Computational Methods for Electromagnetics

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Wiley, 1998 - Science - 564 pages
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Computational Methods for Electromagnetics is an indispensable resource for making efficient and accurate formulations for electromagnetics applications and their numerical treatment. Employing a unified coherent approach that is unmatched in the field, the authors detail both integral and differential equations using the method of moments and finite-element procedures. In addition, readers will gain a thorough understanding of numerical solution procedures.

Topics covered include:

  • Two- and three-dimensional integral equation/method-of-moments formulations
  • Open-region finite-element formulations based on the scalar and vector Helmholtz equations
  • Finite difference time-domain methods
  • Direct and iterative algorithms for the solutions of linear systems
  • Error analysis and the convergence behavior of numerical results
  • Radiation boundary conditions
  • Acceleration methods for periodic Green's functions
  • Vector finite elements
Detail is provided to enable the reader to implement concepts in software and, in addition, a collection of related computer programs are available via the Internet. Computational Methods for Electromagnetics is designed for graduate-level classroom use or self-study, and every chapter includes problems. It will also be of particular interest to engineers working in the aerospace, defense, telecommunications, wireless, electromagnetic compatibility, and electronic packaging industries.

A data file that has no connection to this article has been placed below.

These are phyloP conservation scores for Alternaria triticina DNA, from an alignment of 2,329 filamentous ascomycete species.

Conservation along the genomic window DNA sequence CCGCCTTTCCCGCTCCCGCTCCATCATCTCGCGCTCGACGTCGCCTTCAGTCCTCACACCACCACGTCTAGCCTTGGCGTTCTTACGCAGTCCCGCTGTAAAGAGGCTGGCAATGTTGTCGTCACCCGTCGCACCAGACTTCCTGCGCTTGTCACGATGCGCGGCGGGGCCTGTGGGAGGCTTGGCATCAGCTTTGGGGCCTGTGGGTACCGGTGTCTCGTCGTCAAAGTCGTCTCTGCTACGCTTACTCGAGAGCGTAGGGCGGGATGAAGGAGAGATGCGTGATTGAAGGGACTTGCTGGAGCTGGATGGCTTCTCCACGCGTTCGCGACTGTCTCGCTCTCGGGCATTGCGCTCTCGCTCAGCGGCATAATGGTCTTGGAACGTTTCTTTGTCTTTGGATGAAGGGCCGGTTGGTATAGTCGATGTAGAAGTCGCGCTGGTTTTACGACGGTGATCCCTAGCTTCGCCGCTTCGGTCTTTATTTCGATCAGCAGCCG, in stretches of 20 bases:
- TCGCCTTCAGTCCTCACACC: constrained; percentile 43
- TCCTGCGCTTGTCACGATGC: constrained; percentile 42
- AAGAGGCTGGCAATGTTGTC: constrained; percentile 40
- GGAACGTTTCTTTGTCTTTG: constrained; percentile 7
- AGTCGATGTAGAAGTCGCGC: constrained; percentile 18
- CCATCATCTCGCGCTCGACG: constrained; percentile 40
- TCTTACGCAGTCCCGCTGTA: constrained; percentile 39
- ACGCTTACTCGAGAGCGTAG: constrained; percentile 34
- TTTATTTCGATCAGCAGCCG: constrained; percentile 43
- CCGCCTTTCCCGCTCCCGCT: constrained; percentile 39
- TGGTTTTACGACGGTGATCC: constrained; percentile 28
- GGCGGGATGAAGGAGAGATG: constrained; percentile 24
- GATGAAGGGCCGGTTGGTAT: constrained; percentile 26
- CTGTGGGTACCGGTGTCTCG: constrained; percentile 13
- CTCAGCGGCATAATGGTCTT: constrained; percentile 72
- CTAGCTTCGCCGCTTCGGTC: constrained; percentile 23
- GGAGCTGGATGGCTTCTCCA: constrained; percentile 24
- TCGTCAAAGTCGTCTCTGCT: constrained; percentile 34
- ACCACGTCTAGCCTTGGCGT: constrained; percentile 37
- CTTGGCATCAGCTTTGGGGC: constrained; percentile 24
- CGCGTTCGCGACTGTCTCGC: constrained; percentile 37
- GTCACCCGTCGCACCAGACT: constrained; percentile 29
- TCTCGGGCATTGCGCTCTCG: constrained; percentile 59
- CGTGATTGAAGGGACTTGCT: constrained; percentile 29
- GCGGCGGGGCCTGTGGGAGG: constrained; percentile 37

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Contents

INTEGRAL EQUATION METHODS
1
ALGORITHMS FOR THE SOLUTION
143
ALTERNATIVE SURFACE INTEGRAL
233
Copyright

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About the author (1998)

About the Authors...
Andrew F. Peterson is associate professor at the School of Electrical and Computer Engineering at Georgia Institute of Technology. His research interests center on the development of both integral and differential equation based numerical methods for electromagnetic applications.
Scott L. Ray is a research scientist at Dow AgroSciences, where he also serves as technical leader for the Applied Statistics Group. He previously contributed to time-domain computational electromagnetics at the Lawrence Livermore National Laboratory and was involved in the development of TSAR, a general-purpose FDTD modeling system.
Raj Mittra is professor in the Electrical Engineering Department and a senior research scientist at the Applied Research Laboratory of Pennsylvania State University. He has also published over 450 journal papers and 25 books or book chapters on various topics related to electromagnetics, antennas, microwaves, and electronic packaging.

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